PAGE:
Parks Department Soliciting Input to Repurpose Abandoned Baruch Bathhouse
For 43 years, the building sat dormant. Now, the second coming of the long-vacant Baruch Bathhouse is in its early stages. But first, more brainstorming and red tape.
The city’s Parks Department returns to Community Board 3 tonight to further discuss the Request for Expressions of Interest (RFEI), as well as timeline for the ultimate Request for Proposals, for the much anticipated conversion project. It’s the first step in exploring design ideas for potential reuse of the relic.
The matter first appeared on the board’s agenda last March.
In the meantime, the advisory body organized a task force charged with overseeing its conversion.
“Parks will be engaging the CB3-convened community task force group to discuss and obtain feedback and guidance from in order to draft the RFEI,” a Parks spokesperson tells us.
The building, conceived as the Rivington Street Bathhouse and nicknamed by locals as the White House, dates back 117 years.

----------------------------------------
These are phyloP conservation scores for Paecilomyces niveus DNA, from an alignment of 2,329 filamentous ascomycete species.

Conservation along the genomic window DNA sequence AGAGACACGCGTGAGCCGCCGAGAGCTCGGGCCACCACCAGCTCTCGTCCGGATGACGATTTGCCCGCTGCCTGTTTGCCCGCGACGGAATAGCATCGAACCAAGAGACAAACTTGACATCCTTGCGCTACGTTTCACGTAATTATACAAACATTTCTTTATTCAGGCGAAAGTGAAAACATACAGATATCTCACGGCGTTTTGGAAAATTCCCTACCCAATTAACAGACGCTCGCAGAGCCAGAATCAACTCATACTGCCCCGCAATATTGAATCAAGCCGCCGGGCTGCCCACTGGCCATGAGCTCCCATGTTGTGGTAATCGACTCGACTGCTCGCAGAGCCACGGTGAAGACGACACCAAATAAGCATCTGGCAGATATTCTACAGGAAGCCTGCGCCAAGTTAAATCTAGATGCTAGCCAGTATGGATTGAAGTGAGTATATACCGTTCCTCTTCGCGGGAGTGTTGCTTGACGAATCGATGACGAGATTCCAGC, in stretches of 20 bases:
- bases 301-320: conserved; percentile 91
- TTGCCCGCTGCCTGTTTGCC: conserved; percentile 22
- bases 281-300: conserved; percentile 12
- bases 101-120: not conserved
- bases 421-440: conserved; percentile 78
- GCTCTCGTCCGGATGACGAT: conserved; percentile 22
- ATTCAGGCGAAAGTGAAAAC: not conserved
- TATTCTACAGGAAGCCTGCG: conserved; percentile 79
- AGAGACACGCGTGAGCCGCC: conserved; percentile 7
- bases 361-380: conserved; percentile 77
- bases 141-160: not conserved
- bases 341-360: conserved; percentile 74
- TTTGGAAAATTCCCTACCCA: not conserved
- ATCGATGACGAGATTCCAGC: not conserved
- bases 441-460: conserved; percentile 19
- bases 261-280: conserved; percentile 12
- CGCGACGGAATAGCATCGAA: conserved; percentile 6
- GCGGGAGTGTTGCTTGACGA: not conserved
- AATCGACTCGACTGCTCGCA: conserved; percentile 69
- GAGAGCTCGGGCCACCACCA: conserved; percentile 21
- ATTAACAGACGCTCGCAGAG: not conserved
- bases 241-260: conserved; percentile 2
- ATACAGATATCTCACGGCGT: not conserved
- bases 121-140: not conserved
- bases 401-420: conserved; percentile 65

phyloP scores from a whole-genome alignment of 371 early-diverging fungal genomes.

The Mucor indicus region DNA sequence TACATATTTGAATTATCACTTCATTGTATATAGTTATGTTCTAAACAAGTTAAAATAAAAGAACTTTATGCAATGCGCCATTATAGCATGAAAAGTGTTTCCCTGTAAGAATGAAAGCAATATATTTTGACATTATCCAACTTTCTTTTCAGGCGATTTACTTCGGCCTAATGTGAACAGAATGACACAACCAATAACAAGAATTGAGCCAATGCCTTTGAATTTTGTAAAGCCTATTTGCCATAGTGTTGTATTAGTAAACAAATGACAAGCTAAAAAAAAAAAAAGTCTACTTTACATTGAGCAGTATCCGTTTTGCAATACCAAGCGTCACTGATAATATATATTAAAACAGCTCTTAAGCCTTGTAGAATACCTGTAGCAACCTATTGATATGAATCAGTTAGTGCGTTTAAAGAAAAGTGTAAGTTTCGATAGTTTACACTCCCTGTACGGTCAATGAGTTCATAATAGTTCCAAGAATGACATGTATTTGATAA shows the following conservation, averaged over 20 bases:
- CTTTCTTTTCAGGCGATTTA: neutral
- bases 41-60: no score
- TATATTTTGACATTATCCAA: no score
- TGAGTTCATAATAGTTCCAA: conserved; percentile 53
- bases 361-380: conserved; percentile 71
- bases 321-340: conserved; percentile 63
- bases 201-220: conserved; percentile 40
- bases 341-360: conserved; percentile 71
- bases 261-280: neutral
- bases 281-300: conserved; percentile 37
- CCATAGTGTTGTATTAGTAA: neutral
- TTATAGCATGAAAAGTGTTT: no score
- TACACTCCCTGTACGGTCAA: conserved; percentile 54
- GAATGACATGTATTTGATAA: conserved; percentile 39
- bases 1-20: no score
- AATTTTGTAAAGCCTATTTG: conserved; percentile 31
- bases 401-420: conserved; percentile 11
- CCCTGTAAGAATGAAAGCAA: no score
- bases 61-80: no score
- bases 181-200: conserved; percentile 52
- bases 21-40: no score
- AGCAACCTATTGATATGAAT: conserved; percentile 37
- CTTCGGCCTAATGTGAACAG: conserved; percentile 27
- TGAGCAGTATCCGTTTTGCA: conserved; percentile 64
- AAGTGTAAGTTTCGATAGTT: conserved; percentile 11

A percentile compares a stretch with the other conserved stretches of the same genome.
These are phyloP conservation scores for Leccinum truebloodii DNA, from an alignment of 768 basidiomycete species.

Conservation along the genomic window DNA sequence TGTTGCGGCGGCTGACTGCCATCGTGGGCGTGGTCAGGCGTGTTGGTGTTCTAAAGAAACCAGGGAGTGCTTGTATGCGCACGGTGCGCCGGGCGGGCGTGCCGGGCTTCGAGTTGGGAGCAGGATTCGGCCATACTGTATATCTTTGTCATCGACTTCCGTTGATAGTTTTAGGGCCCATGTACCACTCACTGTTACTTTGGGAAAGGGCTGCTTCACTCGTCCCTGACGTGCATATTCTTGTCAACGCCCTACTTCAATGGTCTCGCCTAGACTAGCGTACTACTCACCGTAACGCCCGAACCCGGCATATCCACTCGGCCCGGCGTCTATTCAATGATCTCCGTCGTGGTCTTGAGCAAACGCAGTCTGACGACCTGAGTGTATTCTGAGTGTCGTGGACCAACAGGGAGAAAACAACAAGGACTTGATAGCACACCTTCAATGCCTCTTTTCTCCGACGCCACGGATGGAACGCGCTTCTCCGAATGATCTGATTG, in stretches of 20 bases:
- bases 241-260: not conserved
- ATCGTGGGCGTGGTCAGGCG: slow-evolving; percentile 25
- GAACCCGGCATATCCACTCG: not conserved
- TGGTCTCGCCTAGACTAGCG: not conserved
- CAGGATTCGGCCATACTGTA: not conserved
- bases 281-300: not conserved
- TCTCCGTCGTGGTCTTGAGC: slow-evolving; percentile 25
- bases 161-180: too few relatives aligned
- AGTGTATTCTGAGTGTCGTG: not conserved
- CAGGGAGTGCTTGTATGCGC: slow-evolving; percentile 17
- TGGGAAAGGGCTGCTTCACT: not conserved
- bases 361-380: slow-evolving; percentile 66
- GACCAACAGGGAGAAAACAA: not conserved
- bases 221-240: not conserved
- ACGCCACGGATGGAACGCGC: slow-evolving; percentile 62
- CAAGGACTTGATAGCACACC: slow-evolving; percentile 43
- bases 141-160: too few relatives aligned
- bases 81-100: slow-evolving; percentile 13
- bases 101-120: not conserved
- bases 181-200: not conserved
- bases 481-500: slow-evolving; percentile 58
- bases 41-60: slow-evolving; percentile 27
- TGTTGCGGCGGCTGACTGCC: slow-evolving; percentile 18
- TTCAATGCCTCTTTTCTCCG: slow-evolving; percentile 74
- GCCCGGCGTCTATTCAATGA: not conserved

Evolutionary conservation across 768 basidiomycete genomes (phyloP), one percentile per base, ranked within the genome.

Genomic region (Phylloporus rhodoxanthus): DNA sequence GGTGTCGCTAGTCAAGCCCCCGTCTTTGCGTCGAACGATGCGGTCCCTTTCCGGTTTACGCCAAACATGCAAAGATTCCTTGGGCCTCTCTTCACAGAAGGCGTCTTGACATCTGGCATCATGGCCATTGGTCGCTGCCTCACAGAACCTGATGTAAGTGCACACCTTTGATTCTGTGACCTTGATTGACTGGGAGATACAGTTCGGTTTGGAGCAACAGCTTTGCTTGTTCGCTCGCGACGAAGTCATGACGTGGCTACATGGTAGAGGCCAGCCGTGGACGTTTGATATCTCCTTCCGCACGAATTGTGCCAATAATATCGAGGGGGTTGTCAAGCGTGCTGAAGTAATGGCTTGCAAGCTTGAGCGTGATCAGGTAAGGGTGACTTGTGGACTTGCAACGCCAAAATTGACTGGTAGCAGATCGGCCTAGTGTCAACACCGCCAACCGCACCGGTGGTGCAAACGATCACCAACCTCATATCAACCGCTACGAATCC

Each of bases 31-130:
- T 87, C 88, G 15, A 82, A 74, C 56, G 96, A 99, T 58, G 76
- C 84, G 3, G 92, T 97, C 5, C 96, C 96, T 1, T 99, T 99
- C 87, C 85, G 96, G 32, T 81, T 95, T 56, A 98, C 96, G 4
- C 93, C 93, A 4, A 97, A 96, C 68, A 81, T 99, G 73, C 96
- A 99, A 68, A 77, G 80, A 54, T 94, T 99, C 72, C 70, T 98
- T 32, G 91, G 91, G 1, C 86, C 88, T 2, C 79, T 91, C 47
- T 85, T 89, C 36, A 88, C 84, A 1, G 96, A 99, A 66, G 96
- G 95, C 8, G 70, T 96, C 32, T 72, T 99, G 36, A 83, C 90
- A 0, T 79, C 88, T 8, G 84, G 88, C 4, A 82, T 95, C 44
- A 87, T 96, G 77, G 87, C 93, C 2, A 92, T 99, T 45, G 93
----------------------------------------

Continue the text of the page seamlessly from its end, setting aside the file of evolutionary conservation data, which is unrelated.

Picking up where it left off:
At the behest of Dr. Simon Baruch, a former surgeon in the Confederate army and physician in the Lower East Side slums, the city completed and opened the facility at 326 Rivington Street in March 1901. It was the first free public bathhouse of its kind, and featured an indoor and outdoor bathing pool, 45 showers and 5 tubs for men, as well as 22 showers and 5 tubs for women. The bathhouse was apparently such a success that long lines in the summer of 1906 nearly caused a riot.
The facility was renamed in honor of Baruch in 1917, four years before his death.
In 1939, the doctor’s son, Bernard Baruch, donated to the city most of the land on which the current park sits. A year later, the bathhouse was renovated and playground built on the site. However, the Parks Department eventually shuttered the the building in 1975 during the city’s financial crisis because it had become “too dilapidated to operate.”
It never reopened.